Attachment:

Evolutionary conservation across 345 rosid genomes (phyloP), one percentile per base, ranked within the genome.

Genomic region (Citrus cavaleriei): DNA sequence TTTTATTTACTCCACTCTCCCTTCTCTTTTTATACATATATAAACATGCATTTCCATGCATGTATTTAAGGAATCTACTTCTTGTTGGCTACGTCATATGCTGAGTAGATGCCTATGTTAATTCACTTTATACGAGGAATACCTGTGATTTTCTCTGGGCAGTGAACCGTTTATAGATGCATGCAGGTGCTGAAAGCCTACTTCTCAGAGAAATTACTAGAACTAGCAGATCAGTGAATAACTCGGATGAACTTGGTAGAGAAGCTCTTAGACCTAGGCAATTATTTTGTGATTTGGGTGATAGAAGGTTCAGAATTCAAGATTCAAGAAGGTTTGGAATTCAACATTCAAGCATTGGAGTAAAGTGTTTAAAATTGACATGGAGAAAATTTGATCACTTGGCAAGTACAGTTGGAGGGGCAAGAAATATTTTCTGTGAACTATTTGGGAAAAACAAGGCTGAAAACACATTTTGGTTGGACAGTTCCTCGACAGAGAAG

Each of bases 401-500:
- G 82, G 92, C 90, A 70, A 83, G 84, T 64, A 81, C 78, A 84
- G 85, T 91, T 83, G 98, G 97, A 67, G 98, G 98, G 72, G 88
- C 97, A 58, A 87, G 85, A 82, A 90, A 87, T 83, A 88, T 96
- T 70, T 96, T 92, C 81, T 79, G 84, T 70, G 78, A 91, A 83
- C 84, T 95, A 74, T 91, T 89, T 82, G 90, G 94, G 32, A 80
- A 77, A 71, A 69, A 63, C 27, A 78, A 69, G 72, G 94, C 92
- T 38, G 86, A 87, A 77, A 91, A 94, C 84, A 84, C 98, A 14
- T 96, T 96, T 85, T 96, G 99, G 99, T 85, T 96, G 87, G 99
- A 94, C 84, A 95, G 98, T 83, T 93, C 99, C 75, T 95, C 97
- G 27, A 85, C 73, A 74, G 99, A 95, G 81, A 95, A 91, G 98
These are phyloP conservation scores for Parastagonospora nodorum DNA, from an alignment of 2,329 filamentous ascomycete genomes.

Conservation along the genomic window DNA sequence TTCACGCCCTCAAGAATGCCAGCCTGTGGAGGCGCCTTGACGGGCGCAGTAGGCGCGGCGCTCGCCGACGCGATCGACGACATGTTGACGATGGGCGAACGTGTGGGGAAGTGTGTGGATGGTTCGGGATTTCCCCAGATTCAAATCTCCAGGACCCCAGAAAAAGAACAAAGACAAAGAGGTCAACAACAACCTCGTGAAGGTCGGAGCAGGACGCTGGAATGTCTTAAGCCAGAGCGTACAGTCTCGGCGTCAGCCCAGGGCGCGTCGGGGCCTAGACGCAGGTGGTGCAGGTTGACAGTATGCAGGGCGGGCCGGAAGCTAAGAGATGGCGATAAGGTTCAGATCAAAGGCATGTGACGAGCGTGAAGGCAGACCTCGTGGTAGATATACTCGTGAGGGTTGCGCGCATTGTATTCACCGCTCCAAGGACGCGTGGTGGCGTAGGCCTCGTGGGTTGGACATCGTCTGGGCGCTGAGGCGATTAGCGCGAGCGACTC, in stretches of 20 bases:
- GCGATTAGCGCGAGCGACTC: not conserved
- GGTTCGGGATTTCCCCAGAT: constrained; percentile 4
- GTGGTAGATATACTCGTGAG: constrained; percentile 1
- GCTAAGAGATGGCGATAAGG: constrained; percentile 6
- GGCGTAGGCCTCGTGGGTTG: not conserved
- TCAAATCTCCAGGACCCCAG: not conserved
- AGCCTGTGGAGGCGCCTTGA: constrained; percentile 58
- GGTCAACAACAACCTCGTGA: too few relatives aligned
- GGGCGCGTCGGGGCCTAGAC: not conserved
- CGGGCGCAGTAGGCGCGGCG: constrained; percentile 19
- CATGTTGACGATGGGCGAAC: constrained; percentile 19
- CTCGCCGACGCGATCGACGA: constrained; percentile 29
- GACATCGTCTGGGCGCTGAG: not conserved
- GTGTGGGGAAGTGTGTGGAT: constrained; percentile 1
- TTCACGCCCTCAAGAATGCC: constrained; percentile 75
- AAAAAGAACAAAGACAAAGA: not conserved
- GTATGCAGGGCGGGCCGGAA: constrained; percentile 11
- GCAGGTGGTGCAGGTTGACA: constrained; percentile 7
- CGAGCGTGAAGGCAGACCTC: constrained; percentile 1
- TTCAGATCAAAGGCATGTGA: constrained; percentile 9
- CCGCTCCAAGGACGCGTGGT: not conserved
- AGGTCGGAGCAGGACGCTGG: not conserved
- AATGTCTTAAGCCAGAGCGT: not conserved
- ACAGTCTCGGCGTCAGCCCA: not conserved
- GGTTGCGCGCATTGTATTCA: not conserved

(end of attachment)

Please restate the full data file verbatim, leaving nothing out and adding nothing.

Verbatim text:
Evolutionary conservation across 345 rosid genomes (phyloP), one percentile per base, ranked within the genome.

Genomic region (Citrus cavaleriei): DNA sequence TTTTATTTACTCCACTCTCCCTTCTCTTTTTATACATATATAAACATGCATTTCCATGCATGTATTTAAGGAATCTACTTCTTGTTGGCTACGTCATATGCTGAGTAGATGCCTATGTTAATTCACTTTATACGAGGAATACCTGTGATTTTCTCTGGGCAGTGAACCGTTTATAGATGCATGCAGGTGCTGAAAGCCTACTTCTCAGAGAAATTACTAGAACTAGCAGATCAGTGAATAACTCGGATGAACTTGGTAGAGAAGCTCTTAGACCTAGGCAATTATTTTGTGATTTGGGTGATAGAAGGTTCAGAATTCAAGATTCAAGAAGGTTTGGAATTCAACATTCAAGCATTGGAGTAAAGTGTTTAAAATTGACATGGAGAAAATTTGATCACTTGGCAAGTACAGTTGGAGGGGCAAGAAATATTTTCTGTGAACTATTTGGGAAAAACAAGGCTGAAAACACATTTTGGTTGGACAGTTCCTCGACAGAGAAG

Each of bases 401-500:
- G 82, G 92, C 90, A 70, A 83, G 84, T 64, A 81, C 78, A 84
- G 85, T 91, T 83, G 98, G 97, A 67, G 98, G 98, G 72, G 88
- C 97, A 58, A 87, G 85, A 82, A 90, A 87, T 83, A 88, T 96
- T 70, T 96, T 92, C 81, T 79, G 84, T 70, G 78, A 91, A 83
- C 84, T 95, A 74, T 91, T 89, T 82, G 90, G 94, G 32, A 80
- A 77, A 71, A 69, A 63, C 27, A 78, A 69, G 72, G 94, C 92
- T 38, G 86, A 87, A 77, A 91, A 94, C 84, A 84, C 98, A 14
- T 96, T 96, T 85, T 96, G 99, G 99, T 85, T 96, G 87, G 99
- A 94, C 84, A 95, G 98, T 83, T 93, C 99, C 75, T 95, C 97
- G 27, A 85, C 73, A 74, G 99, A 95, G 81, A 95, A 91, G 98
These are phyloP conservation scores for Parastagonospora nodorum DNA, from an alignment of 2,329 filamentous ascomycete genomes.

Conservation along the genomic window DNA sequence TTCACGCCCTCAAGAATGCCAGCCTGTGGAGGCGCCTTGACGGGCGCAGTAGGCGCGGCGCTCGCCGACGCGATCGACGACATGTTGACGATGGGCGAACGTGTGGGGAAGTGTGTGGATGGTTCGGGATTTCCCCAGATTCAAATCTCCAGGACCCCAGAAAAAGAACAAAGACAAAGAGGTCAACAACAACCTCGTGAAGGTCGGAGCAGGACGCTGGAATGTCTTAAGCCAGAGCGTACAGTCTCGGCGTCAGCCCAGGGCGCGTCGGGGCCTAGACGCAGGTGGTGCAGGTTGACAGTATGCAGGGCGGGCCGGAAGCTAAGAGATGGCGATAAGGTTCAGATCAAAGGCATGTGACGAGCGTGAAGGCAGACCTCGTGGTAGATATACTCGTGAGGGTTGCGCGCATTGTATTCACCGCTCCAAGGACGCGTGGTGGCGTAGGCCTCGTGGGTTGGACATCGTCTGGGCGCTGAGGCGATTAGCGCGAGCGACTC, in stretches of 20 bases:
- GCGATTAGCGCGAGCGACTC: not conserved
- GGTTCGGGATTTCCCCAGAT: constrained; percentile 4
- GTGGTAGATATACTCGTGAG: constrained; percentile 1
- GCTAAGAGATGGCGATAAGG: constrained; percentile 6
- GGCGTAGGCCTCGTGGGTTG: not conserved
- TCAAATCTCCAGGACCCCAG: not conserved
- AGCCTGTGGAGGCGCCTTGA: constrained; percentile 58
- GGTCAACAACAACCTCGTGA: too few relatives aligned
- GGGCGCGTCGGGGCCTAGAC: not conserved
- CGGGCGCAGTAGGCGCGGCG: constrained; percentile 19
- CATGTTGACGATGGGCGAAC: constrained; percentile 19
- CTCGCCGACGCGATCGACGA: constrained; percentile 29
- GACATCGTCTGGGCGCTGAG: not conserved
- GTGTGGGGAAGTGTGTGGAT: constrained; percentile 1
- TTCACGCCCTCAAGAATGCC: constrained; percentile 75
- AAAAAGAACAAAGACAAAGA: not conserved
- GTATGCAGGGCGGGCCGGAA: constrained; percentile 11
- GCAGGTGGTGCAGGTTGACA: constrained; percentile 7
- CGAGCGTGAAGGCAGACCTC: constrained; percentile 1
- TTCAGATCAAAGGCATGTGA: constrained; percentile 9
- CCGCTCCAAGGACGCGTGGT: not conserved
- AGGTCGGAGCAGGACGCTGG: not conserved
- AATGTCTTAAGCCAGAGCGT: not conserved
- ACAGTCTCGGCGTCAGCCCA: not conserved
- GGTTGCGCGCATTGTATTCA: not conserved